The NHS is “demoralised, degraded and confused”, two years into its reorganisation, shadow health minister Andy Burnham has claimed.
In a speech to union members in Birmingham, Mr Burnham said the government was “guilty of gross mismanagement of the NHS” which had left patients and staff “unsure who is responsible for what”.
He also claimed one symptom of what he branded the “human price of this government’s cost of living crisis” had been an increase of 145,000 more elderly admissions to hospitals for treatment of winter-linked conditions, since the last Labour government.
Mr Burnham said accident and emergency, as the barometer of the health service, was in “seemingly permanent crisis”, with 633,000 more attendances nationally since the coalition came to power.
In a speech entitled State Of The NHS, he claimed the problems afflicting emergency departments up and down the country had been caused by a top-down reorganisation which had left the NHS demoralised, while the government’s failure to tackle the issue of the cost of living and a campaign of cuts which meant that social care was “on the verge of collapse”.
Mr Burnham also strongly criticised what he called the “competition regime” which had been imposed on the NHS, bemoaning figures stating that clinical commissioning groups had spent £5m securing legal advice in the field since April 2013.
He revealed that Labour will be bringing a debate in the House of Commons on the national situation and “repealing the government’s competition regime” tomorrow.
Mr Burnham put the surge in emergency department admissions down to three reasons.
“David Cameron has made it harder to see your GP,” he said, because the coalition had done away with Labour’s guarantee of an appointment within 48 hours.
“Now, the story I hear up and down the country is of people phoning surgeries only to be told there is nothing available for days.”
He added: “What will they do? Go to where the lights are on - A&E.”
Mr Burnham said the government had also cut almost £2bn from adult and social care budgets.
“We have an appalling race to the bottom on standards with 15-minute slots, minimum wage pay (for care workers), and zero-hour contracts.
“Over-stretched care workers having to decide between feeding people or helping them wash.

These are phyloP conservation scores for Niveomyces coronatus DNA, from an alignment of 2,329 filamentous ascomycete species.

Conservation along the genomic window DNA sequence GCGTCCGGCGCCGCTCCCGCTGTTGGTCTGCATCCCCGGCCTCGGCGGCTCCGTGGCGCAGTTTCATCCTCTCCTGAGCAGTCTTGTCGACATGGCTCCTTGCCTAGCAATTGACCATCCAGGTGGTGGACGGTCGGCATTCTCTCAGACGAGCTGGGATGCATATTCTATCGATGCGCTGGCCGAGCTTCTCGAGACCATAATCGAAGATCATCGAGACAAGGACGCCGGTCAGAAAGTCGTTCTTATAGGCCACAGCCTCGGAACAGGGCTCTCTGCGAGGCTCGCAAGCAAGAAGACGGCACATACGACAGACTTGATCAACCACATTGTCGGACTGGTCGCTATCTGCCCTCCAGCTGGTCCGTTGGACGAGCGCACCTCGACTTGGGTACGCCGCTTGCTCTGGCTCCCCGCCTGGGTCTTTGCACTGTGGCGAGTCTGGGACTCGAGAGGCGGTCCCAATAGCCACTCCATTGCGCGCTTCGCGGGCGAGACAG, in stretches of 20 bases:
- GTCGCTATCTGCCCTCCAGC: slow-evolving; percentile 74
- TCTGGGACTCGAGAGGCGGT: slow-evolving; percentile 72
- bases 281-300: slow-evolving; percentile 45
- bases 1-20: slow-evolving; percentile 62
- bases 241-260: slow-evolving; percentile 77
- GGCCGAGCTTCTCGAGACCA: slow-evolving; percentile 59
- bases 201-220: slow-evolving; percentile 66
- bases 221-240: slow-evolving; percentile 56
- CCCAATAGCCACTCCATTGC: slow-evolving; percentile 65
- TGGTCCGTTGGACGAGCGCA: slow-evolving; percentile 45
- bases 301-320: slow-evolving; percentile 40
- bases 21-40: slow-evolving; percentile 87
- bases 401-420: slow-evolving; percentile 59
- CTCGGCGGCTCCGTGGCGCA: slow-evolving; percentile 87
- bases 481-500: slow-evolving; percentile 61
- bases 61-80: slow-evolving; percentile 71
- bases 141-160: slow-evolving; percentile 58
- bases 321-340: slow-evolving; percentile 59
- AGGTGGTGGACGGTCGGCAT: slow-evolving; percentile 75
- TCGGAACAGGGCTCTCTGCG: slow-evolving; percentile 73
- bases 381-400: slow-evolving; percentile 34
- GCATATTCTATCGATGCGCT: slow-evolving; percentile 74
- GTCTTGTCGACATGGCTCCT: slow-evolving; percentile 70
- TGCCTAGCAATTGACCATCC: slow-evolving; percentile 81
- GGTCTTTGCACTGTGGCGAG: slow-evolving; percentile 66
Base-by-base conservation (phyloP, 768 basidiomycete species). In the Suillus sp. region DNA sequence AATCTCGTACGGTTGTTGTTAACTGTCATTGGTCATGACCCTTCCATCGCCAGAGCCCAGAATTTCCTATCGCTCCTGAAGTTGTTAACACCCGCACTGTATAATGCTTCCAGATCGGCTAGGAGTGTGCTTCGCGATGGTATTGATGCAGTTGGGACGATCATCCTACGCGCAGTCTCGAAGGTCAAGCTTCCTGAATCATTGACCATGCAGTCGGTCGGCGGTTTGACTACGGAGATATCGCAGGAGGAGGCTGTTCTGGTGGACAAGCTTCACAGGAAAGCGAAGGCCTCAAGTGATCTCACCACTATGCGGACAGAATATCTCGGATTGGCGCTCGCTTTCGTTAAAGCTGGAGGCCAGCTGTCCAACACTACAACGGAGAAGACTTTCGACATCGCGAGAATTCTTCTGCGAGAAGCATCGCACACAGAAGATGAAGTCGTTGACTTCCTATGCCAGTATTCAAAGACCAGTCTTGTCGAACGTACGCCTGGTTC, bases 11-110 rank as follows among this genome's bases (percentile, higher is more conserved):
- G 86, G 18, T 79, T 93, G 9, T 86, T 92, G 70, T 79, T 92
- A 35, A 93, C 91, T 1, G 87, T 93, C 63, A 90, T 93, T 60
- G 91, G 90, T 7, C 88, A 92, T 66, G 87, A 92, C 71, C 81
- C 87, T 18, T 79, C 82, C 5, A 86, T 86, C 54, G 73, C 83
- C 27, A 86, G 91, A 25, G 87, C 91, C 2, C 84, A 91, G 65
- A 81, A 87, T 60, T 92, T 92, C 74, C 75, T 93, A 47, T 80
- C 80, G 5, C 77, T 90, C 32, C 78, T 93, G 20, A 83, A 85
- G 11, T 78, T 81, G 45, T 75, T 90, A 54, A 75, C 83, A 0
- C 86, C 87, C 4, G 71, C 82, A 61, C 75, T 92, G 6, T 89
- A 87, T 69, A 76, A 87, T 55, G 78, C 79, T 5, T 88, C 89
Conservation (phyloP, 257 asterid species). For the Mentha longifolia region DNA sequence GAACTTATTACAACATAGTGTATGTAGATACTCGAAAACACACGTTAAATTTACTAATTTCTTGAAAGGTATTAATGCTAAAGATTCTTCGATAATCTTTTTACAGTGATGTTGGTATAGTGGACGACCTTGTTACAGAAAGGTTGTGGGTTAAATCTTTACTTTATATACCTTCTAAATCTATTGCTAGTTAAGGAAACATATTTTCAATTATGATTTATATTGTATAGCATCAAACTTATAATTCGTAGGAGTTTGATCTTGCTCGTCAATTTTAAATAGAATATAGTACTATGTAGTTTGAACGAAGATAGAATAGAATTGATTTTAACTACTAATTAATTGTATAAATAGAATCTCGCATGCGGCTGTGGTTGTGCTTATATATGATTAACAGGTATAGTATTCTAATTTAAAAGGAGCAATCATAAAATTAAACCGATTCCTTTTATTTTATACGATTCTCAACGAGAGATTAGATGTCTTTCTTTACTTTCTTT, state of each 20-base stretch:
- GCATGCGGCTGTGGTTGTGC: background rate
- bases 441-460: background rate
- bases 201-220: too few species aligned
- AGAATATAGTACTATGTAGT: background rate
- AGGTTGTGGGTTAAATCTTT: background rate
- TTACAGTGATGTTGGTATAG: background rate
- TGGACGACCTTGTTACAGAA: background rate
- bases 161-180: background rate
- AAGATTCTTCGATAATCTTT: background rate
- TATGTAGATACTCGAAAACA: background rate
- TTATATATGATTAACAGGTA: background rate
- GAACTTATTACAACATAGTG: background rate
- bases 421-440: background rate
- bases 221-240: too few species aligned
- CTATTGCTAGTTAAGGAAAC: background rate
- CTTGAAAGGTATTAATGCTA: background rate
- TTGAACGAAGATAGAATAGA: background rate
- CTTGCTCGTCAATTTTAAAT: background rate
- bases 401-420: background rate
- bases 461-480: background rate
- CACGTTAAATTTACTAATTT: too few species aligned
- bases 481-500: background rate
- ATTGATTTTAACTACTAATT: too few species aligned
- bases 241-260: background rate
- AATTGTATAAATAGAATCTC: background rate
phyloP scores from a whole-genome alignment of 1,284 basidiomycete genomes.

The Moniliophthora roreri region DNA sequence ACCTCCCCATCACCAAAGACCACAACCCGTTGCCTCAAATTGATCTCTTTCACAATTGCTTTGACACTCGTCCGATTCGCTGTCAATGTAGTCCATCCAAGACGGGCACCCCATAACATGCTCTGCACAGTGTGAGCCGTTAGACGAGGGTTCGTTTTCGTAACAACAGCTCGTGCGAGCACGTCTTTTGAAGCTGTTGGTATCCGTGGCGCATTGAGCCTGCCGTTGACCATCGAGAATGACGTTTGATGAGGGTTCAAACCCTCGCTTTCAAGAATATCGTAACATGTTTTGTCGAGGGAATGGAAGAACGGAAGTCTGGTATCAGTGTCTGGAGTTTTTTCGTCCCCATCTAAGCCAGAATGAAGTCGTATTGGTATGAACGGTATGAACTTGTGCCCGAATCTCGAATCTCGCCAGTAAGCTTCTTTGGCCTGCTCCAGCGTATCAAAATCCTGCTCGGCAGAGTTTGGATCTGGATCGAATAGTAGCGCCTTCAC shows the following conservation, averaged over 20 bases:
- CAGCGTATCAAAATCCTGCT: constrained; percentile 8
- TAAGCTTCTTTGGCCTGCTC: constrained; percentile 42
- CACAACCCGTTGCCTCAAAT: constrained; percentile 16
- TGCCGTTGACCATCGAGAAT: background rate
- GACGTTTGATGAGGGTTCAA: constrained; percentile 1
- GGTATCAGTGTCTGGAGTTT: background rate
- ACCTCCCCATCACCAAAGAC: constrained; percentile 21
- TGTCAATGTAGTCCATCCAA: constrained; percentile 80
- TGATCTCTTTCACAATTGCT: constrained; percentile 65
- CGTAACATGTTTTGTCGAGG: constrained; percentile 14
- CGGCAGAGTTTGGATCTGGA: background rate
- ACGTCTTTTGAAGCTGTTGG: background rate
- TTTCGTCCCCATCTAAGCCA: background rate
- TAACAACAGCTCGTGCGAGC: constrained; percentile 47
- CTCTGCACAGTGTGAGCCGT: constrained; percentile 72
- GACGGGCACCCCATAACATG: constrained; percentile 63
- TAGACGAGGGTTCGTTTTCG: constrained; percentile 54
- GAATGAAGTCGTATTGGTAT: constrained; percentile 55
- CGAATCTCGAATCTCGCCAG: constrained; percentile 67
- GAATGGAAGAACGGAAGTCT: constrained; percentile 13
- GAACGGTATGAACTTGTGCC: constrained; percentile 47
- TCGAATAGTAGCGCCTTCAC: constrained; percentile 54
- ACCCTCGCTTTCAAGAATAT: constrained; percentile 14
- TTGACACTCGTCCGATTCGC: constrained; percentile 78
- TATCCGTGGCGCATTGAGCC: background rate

“Social care in England is on the verge of collapse and yet last year (health secretary) Jeremy Hunt handed back a £2.2bn under-spend to the Treasury.”
He said as a result, older people were “being allowed to drift towards A&E in record numbers”, pointing to a report by independent regulator the Care Quality Commission stating that about half a million elderly emergency admissions were avoidable.
Mr Burnham said mental health budgets had also suffered.
“It’s no wonder we’ve heard growing evidence of highly vulnerable people being held in police cells or ending up in A&E because no crisis beds are available,” he added.
The shadow health secretary said A&E had now “become the last resort for the vulnerable” where people know they were guaranteed to see a doctor.
Mr Burnham said the third reason for the surge in presentations to emergency departments was “the cost of living crisis”, which had seen more admissions among the elderly presenting with respiratory and circulatory conditions.
He said the increase, up from 908,738 in 2009-10, to 1.05 million in 2013-14, was down to the fact people were struggling to pay energy bills to heat their homes.
“Since the election, there had been a dramatic increase in the number of older people admitted to hospital for cold-related illnesses,” he said.
“There have been 145,000 more occasions when over-75s had to be treated in hospital for respiratory or circulatory diseases than in 2009-10.
“This is the human cost of this government’s cost of living crisis, and their failure to stand up to the energy companies.”
A Department for Energy and Climate Change spokesman said: “Last winter had particularly long periods of cold weather, and all across Europe we saw increased cases of flu and respiratory conditions.
“This government is working to help vulnerable people with their energy bills through the warm home discount, providing a £135 rebate on electricity bills to more than 1.2 million of the poorest pensioners, winter fuel payments and cold weather payments.”